The report says many Canadians are in the dark about how much sodium they should consume, and how to go about effectively lowering their intake.
It also says people, when asked what they should restrict as part of a healthy eating plan, are more concerned about limiting fat and calories than sodium.
The findings come from focus groups conducted for Health Canada researchers; a report on the work was released Wednesday as part of the Sodium Reduction Strategy for Canada.
Many researchers and several groups, including the Heart and Stroke Foundation and the Stroke Network, are calling for a national policy to reduce sodium content in foods.
The average Canadian consumes about 3,400 milligrams of sodium a day, a figure the federal government would like to see lowered to 2,300 milligrams per day by 2016.
Most participants of the focus groups, conducted in June in Halifax, Montreal and Edmonton by the public opinion firm Harris-Decima, agreed that sodium should be reduced -- but only if someone else raised the issue. However, they didn't know how much they were consuming or how much they should consume in a day.
The 2016 target is an interim goal for adults. Healthy children only need 1,000 to 1,500 mg of sodium per day. But some people are lobbying for even lower adult consumption targets, less than 1,500 mg a day.
The target was announced last year, after the release of a report from the Sodium Working Group. The announcement also called for the implementation of voluntary industry targets and for monitoring of sodium reduction.
The researchers found focus group participants were using the terms salt and sodium interchangeably. Sodium is found in processed foods; more than 75 per cent of the sodium Canadians consume comes from processed foods such as cheese, deli meats, pizza, sauces and soups. Pre-packaged foods, ready-to-eat meals, fast foods and restaurant meals are often high in sodium.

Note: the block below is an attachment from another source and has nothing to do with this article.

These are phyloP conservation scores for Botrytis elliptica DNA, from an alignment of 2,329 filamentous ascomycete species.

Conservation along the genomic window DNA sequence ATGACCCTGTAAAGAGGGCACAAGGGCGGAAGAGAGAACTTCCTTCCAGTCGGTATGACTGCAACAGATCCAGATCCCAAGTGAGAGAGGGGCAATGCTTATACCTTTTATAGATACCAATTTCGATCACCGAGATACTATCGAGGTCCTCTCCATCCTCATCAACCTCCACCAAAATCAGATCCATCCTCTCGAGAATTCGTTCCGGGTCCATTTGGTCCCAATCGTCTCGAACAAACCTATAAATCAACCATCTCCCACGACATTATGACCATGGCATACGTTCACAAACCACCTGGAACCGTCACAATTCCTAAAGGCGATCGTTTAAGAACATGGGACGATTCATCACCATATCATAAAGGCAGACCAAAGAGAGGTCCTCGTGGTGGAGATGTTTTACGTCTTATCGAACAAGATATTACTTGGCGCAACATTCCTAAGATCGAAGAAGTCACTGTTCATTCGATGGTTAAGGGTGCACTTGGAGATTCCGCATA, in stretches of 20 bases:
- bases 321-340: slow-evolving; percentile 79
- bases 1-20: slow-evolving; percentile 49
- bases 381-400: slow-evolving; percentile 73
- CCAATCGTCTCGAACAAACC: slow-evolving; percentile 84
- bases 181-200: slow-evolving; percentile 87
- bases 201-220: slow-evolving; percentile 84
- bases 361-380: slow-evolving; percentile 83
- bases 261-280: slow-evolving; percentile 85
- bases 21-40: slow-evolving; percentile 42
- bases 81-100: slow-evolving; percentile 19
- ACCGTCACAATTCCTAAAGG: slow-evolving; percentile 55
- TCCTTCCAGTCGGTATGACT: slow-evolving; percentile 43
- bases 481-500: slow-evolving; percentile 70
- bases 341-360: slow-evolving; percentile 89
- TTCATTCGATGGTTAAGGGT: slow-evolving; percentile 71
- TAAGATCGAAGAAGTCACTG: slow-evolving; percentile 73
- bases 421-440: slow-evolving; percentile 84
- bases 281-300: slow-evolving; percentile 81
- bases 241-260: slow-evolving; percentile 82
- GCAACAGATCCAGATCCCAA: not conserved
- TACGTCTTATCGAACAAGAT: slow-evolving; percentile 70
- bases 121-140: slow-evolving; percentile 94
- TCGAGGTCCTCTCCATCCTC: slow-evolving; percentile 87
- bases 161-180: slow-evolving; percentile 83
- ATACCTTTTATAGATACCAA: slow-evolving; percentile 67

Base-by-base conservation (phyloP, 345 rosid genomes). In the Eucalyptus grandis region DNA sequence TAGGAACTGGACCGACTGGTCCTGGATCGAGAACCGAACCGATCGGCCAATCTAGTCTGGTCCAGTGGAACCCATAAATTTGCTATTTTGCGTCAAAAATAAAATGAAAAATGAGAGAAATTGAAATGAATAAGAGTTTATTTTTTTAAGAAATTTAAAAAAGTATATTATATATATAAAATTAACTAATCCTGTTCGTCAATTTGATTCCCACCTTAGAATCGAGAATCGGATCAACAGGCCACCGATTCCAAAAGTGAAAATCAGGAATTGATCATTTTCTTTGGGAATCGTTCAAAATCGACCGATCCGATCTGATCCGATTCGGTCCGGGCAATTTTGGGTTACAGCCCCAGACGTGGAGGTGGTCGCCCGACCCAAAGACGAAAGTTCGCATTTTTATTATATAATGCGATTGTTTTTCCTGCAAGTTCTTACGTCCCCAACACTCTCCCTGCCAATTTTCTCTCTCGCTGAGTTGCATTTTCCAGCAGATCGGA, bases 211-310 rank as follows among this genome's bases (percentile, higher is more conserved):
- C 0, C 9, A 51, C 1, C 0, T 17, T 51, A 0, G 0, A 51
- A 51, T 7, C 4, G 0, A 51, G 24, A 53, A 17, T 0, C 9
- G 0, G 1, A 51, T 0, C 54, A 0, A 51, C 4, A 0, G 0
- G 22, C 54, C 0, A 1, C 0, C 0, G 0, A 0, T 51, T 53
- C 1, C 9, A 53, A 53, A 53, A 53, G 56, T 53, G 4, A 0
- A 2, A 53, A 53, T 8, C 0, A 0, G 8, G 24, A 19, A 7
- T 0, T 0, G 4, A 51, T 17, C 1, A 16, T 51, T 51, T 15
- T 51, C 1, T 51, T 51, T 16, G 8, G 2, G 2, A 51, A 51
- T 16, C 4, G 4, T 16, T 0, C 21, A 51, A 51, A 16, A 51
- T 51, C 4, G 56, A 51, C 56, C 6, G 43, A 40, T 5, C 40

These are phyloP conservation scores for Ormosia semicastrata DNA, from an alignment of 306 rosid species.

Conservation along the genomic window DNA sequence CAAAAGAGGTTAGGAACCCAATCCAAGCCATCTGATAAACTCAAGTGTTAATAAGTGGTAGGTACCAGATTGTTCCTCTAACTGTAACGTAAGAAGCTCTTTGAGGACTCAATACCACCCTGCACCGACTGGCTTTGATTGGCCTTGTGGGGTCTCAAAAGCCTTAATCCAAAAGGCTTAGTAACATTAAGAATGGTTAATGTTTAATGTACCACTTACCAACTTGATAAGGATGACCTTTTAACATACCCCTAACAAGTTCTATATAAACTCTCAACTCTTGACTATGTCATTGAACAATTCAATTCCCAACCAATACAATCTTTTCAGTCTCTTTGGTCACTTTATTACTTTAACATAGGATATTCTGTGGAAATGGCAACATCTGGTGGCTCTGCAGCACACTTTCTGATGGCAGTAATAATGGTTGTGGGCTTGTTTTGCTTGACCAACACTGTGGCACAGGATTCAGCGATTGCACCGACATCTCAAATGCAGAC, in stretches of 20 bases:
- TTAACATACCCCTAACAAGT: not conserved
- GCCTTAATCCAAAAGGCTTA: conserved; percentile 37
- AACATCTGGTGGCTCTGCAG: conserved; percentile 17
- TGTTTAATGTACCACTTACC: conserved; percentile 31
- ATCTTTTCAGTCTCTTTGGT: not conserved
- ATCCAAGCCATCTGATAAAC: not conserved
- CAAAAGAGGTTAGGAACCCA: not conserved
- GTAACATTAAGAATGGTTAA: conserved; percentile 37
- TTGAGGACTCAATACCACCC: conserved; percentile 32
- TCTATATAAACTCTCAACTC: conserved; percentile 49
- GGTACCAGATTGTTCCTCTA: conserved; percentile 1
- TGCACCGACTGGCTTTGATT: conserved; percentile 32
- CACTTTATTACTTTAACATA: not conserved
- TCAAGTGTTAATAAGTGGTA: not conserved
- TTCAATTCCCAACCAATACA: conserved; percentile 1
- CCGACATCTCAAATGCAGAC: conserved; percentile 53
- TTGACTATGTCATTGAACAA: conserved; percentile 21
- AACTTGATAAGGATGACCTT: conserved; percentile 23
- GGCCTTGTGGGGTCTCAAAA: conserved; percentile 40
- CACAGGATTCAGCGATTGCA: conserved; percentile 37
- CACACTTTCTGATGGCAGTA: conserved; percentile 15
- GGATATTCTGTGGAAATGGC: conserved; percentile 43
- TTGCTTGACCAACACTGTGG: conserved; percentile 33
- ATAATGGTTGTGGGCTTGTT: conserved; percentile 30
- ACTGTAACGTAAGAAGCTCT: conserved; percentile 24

The report also found that some people think kosher salt, sea salt, fleur de sel, gourmet salt and smoked salt are healthier when, in fact, they have the same amount of sodium as table salt.
When participants recounted their own efforts to reduce their sodium intake, they reported reducing salt when cooking and not adding salt at the table. A more effective way of bringing down dietary sodium would be to lower consumption of high-sodium products, such as processed foods, the report said.
Many participants expressed surprise that foods such as breads, breakfast cereals and bakery products also contain sodium, even though they don't taste salty or aren't considered to be processed.
Most participants made the connection between sodium intake and high blood pressure, but few could identify any other health-related issues directly related to sodium.
There is a significant body of evidence linking high sodium intake to elevated blood pressure, the leading preventable risk factor for death worldwide. High blood pressure is the major cause of cardiovascular disease and a risk factor for stroke and kidney disease. There is also evidence to suggest a diet high in sodium is a risk factor for osteoporosis, stomach cancer and asthma.